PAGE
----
Music room at Hyde Collection

Music room at Hyde Collection

There are over 3,000 works of art in the collection, not all can be displayed at one time. A walk through the museum which was the actual home of Louis and Charlotte is an amazing experience; to see these famous masters up close in the “normal” rooms of the house (library, bedroom, guest bedrooms, etc.).

One of Anne Diggory's works

One of Anne Diggory’s works

In addition, there were two special exhibits. The first was an exhibit by Anne Diggory of “hybrid visions”. She combines paintings and digital manipulation of photographs. For instance, a display of a waterfall might be one half painted and one half photograph. The second exhibit was on American works from the Westmoreland Art Museum in PA. The Westmoreland museum building is being renovated and a collection of their art is displayed here.

The Finch paper plant from the back yard of the Hyde Collection

The Finch paper plant from the back yard of the Hyde Collection

Interestingly, the house overlooks the still operating paper mill where finished paper is made from pulp produced on-site by lumber from the Adirondacks. The mill was family owned until less than 10 years ago, when it was sold. Possibly one reason, not stated at the museum, was a lawsuit by descendants against the trust running the foundation that maintains the museum and their inheritance alleging that the descendants lost millions of dollars since the trustees only invested in the paper mill, not a diversified portfolio. They lost the lawsuit but details as to the ramifications are not easily found.

In any event, somebody made tons of money and used lots of it to buy art. Their descendants probably also have lots of money. The rest of us do get to enjoy remarkable art in a small town setting away from major metropolitan areas. Jobs are still being provided in town. Trees are being harvested and re-planted. Life is good.

Veterans Memorial Highway to Prospect Mountain

Veterans Memorial Highway to Prospect Mountain

Lake George from Prospect Mountain

Lake George from Prospect Mountain

After lunch, including dessert, we drove to Prospect Mountain along Veterans Memorial Highway. A $10 fee gives you access to the summit of the mountain overlooking Lake George. Lake George is 32 miles long and has 365 islands in the lake. 92 of the islands have been developed for camping. For this mountain, we drove most of the way to the summit, only walking the last five to ten minutes. The day has had mixed rain and partly sunny periods. We were fortunate our trip up the mountain was when the sun was usually shining.

Another view from Prospect Mountain towards Lake George

Another view from Prospect Mountain towards Lake George

The drive down Prospect Mountain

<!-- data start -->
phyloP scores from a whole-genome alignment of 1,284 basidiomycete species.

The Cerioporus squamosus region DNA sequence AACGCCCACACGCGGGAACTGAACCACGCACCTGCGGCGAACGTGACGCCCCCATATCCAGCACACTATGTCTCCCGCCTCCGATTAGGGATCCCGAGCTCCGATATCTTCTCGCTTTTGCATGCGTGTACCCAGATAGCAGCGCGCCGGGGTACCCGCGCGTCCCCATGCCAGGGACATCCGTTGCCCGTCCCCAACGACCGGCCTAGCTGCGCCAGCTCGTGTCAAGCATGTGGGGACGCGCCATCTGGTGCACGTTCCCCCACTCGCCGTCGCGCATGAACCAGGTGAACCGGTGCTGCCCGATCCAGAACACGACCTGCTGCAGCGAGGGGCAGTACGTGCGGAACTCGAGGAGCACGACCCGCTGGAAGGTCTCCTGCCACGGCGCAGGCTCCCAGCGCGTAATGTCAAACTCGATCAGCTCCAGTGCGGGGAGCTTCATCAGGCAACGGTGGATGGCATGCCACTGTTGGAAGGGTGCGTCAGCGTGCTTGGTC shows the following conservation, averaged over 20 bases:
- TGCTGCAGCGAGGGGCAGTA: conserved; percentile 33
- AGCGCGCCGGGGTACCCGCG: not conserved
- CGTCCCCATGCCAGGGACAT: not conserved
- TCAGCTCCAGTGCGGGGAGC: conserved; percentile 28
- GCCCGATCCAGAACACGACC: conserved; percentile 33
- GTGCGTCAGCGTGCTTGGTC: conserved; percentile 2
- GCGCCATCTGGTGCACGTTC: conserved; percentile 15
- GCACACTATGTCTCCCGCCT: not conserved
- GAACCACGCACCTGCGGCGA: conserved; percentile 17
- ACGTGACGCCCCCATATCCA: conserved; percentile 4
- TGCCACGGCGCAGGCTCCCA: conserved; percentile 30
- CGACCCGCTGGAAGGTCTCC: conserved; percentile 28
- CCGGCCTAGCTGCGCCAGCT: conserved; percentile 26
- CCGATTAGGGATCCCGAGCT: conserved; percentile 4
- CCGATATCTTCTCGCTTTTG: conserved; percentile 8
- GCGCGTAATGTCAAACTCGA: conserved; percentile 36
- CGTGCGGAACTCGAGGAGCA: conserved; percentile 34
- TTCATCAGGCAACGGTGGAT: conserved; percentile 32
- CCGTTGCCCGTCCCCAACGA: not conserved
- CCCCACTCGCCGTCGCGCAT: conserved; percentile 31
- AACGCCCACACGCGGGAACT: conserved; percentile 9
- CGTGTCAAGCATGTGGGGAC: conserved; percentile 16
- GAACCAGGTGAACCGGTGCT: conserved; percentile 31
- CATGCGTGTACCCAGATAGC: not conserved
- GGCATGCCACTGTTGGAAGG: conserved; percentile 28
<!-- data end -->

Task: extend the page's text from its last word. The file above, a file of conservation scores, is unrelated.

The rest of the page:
The drive down Prospect Mountain

While fall leaf color is advancing here, it does not seem to me that it is as striking as the colors farther north in the Adirondacks or in the Laurentian Mountains in Canada. Still very enjoyable though.

Dinner was just north of here in Bolton Landing at a restaurant right on Lake George. Very nice way to end our time in the Adirondacks as the clouds cleared and the full moon shone down on the lake.

This is definitely off season, though. Restaurants and hotels are closed already, more will do so after Columbus Day. Even McDonalds was closed for the winter. There are only 900 souls in the Village of Lake George and 500 in Bolton Landing. It must be a challenge getting help.

Ed and Chris 10/8 8:45 pm

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2014 Trip Six, Oct. 7, Fall in Canada and Deb and Rebecca’s Wedding

Lake George, NY Tuesday Oct. 7

Choices confront us all the time. Today we made several small decisions that enriched our day’s experience; initially planning only to visit the Saratoga National Historical Park. The first decision was to turn back to visit Lock #5 of the Champlain Canal. We all know of the Erie Canal and its major influence on the growth of the United States. Chris and I were unaware of the other connecting canals to the Erie Canal.

(side note–Our drive took us through Hudson Falls NY, a small town that had been home to a GE plant that dumped PCBs into the Hudson River for 30 years. Under a five year plan, GE is spending one billion dollars to dredge and remove soil with PCBs. We drove past part of the dredging work today.)

Champlain canal

Champlain canal

The Champlain Canal runs from just north of Troy NY to Whitehall NY where it connects with Lake Champlain. We first observed the canal at a roadside rest stop as we drove back roads from Lake George to the Saratoga Historical Park. The canal was built in 1843, pre-dating the Erie Canal by two years. The Champlain Canal allowed the timber and minerals of the Champlain Valley to be transported to Troy and onto the growing areas of the U.S. Today, barges still use the canal, as do recreational boaters.

Lock number 5 of the Champlain Canal

Lock number 5 of the Champlain Canal

Rented canal/house boat

Rented canal/house boat

Driving through Schuylerville, we zipped past a sign for the Visitor Center at Lock #5. We turned around and headed back. The canal tender on duty was most engaging, telling us stories of his experience on the locks as we watched a rented canal/house boat pass through the lock. He does have a distinct impression of French Canadian boaters that is not particularly favorable. The locks are open from April to November, depending on weather. The canal freezes during the winter.

Saratoga Monument

Saratoga Monument

Our second decision was to stop at the Saratoga Monument. As we had read, the monument was not open, it was closed for the season. We were not able to view the displays inside nor climb 154 feet to the top for a view of the area. However, the grounds were open, including a one mile trail through Victory Woods. The two experiences enhanced our enjoyment of the Historical Park.